More musketry salvos were heard, a cry of rage & of grief, a terrible & prolonged cry of vengeance answered them from every side. Sabres were drawn… There was no longer any way out; we raised barricades, the gunfire started again, and I saw an artillery-man and a mounted guard fall near me, both of them my friends… The elderly, women, children, were exposed to the same danger as us… Indignation was at its peak!…. We shouted at them with one unanimous voice: “Traitors! Bandits! We’ll see each other again tonight.” And all of the patriotic actors in this sad drama, withdrawing into the protection of the national guards who were armed only with their sabres, abandoned the mortal remains of the victor of Caprée to the profanations of Philippe-Egalité’s cutthroats!

I went back down the boulevards and helped the national guards disarm the military posts at the Jardin Beaumarchais and the Gaillotte, then they called the citizens to arms and enlisted those to whom they gave the guns taken from the soldiers to supply themselves with powder & with bullets. They swore that they would rejoin them as soon as they themselves had gone home to get their guns and cartridge-belts…

Wasn’t I to believe that Philippe’s last day had come? I ran to get my weapons & warn my decurions that they had to gather their men that instant & come meet me at the Hôtel Jabacq, Rue St Martin. In the houses at that place I knew a good number of patriots who were just waiting for the moment to act; the time to do so had come; we had to seize the moment by the hair.

I had set that place as a meeting-spot because, for a long time, I had seen it as an important position that could be fortified in very little time, and that was capable of stopping the enemy for a long time with a few brave defenders. This position was indeed precious; the Jabacq courtyard & the courtyard of number 30 allowed for a retreat or for sorties in the Rue St Méry; we could communicate with the Innocents marketplace by the Rue Aubry-le-Boucher, with the Rue Saint-Denis by the Rue de Venis and the Cour Batave, with the Rue aux Ours by the Rue Quincampoix, with the Marais by the Rue Maubuée; finally, and not the least in importance, we would be a stone’s throw from the Hôtel de Ville, which in times of revolution is the center of all the insurgents’ operations.

I had barely been there for a quarter hour when already ninety-one of brave men of my centuria had joined me: in a moment, as though by magic, three strong barricades were raised, the first at the corner of the Rue St Méry left it on the outside & cut across the Rue St Martin at a right angle, the second also stood at a right angle to the first and blocked off the Rue Aubry-le-Boucher; lastly the third one, raised at the corner of the Rue Maubuée, left that street inside our fortifications.

A house under construction in the Rue Aubry-le-Boucher, close to the Rue St Martin, helped with the execution of these means of defense; the frame beams, the rubble for mortar, combined with the paving stones which we were unceasingly prying up, accumulated with prodigious speed: a considerable amount of plaster, carried on our backs in the workmen’s baskets that we found inside the building, helped to fill in the cracks and consolidated our constructions. An enormous flour cart which we had overturned & filled with paving stones formed, after a fashion, half the St Méry barricade: in the end, two hours later, our first two barricades were almost six feet thick by five feet high and were crenellated all along their length. Only the one in the Rue Maubuée was still weak, but it was nonetheless in a good state for defense.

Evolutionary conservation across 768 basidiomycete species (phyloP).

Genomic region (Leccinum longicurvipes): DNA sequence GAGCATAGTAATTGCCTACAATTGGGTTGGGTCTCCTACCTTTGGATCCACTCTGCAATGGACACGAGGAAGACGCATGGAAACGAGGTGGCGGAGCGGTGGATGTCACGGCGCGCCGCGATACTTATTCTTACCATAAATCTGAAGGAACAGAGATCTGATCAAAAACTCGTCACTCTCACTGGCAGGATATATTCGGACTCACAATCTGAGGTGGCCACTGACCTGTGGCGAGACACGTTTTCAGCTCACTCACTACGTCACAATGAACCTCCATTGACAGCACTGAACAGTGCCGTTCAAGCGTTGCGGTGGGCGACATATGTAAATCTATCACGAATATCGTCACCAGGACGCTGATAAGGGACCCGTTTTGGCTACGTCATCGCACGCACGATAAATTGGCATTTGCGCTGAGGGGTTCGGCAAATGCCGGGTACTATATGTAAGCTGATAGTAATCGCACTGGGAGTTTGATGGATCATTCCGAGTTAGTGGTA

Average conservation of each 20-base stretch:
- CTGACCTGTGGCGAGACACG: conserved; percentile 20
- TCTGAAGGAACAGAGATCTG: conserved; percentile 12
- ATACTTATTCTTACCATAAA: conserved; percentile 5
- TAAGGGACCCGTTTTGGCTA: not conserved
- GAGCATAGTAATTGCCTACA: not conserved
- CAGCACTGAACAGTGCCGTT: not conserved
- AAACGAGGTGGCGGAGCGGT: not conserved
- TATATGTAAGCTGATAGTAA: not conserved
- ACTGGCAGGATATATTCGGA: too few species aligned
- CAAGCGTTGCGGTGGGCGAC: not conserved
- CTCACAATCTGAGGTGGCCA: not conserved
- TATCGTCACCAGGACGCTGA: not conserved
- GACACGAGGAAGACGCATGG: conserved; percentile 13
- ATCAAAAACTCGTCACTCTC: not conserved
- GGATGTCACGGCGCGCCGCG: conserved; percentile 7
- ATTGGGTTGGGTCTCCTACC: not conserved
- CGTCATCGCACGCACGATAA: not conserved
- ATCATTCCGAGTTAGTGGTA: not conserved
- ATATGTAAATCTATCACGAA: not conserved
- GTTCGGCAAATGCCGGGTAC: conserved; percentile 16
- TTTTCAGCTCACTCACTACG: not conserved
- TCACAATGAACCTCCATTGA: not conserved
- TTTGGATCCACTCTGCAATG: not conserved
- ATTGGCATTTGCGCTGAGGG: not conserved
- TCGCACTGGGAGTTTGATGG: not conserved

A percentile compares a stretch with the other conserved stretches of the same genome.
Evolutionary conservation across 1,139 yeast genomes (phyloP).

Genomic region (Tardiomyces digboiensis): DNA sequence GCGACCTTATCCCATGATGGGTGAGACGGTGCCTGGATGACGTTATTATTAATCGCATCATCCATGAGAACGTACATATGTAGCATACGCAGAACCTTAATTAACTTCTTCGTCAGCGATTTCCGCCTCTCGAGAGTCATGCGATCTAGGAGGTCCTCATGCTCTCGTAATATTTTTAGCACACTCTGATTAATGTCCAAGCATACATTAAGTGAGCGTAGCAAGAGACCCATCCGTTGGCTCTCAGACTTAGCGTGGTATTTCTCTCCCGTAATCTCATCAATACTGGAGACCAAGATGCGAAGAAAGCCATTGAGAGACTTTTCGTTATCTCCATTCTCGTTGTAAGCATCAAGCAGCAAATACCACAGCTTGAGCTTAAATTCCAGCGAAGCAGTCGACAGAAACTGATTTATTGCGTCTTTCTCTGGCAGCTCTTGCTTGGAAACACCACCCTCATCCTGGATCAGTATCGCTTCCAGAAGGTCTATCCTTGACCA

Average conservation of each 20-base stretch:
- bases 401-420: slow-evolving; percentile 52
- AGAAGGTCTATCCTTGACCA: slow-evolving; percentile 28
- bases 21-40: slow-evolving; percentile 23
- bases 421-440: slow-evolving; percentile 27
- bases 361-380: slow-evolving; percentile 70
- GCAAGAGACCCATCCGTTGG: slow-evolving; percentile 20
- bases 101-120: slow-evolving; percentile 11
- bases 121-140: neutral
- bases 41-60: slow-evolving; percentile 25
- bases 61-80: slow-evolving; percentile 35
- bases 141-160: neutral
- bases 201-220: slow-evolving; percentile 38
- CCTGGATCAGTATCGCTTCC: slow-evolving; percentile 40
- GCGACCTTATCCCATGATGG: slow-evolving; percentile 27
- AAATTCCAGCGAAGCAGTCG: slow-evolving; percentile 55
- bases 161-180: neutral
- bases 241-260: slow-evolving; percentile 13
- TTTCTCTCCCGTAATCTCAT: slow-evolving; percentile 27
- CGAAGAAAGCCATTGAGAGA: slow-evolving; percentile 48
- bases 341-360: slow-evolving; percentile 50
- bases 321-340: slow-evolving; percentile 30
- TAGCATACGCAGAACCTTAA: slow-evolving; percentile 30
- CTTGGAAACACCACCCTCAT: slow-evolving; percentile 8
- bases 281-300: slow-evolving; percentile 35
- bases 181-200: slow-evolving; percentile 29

One of our brave men found while digging around in the plaster, & about two feet down, a regulation musket loaded, primed, & armed with its bayonet.

We had barely finished these barricades when I made haste to distribute my men at separate & distinct posts: a good number of brave men had come to join us, we were then about a hundred twenty combatants; but included in this number were two dozen youths between 14 and 16, they wanted to fight, but was I, before the demands of necessity had given me no other choice, supposed to put them, so young, at risk of death which was about to hover over us?… The thought of the destruction that threatened such interesting young heads made me shudder; and I swore to myself to place them where they would run as little danger as possible. Soon the occasion arose and I put into motion the plan I had come up with.

From all around people were bringing us packets of powder & a few bullets; we had stripped the lead from the gutters: But out of all that we had to make bullets & cartridges: I took all my youths, except for three or four who told me they had come there to fight, & whose resolution I couldn’t shake by any sort of reasoning, and placing them in the house at number 30, which was serving as our general headquarters, I tasked 4 of them with melting lead down for bullets while the others made cartridges. A physician, Doctor M…. de R…….., & a surgeon, Citizen N… d’Al……, formed a field hospital within our barricades for those of us who would be wounded. Another field hospital was established not far from us, number 12 or 14 Rue St Martin, by the inhabitants of these houses to receive & care for the wounded among the attackers. After fulfilling this first duty, I kept forty men armed with regulation muskets inside the barricade, plus the 4 or 5 youths who didn’t want to abandon that post, & I distributed the rest of my brothers in arms, almost all of them armed with hunting guns or rifles, in various houses, where they could destroy a great number of our enemies with a plunging crossfire, while the combatants behind the barricade would stop them with a well-supplied rolling fire. Some paving stones which I had had placed in the windows up to waist height would keep our snipers sheltered from any bullets fired from the street, which would be stopped by the paving stones or be lost in the ceiling. Thus only two men sustained head wounds, but the wounds were very dangerous… carried away by their courage, they had emerged too far in order to aim better.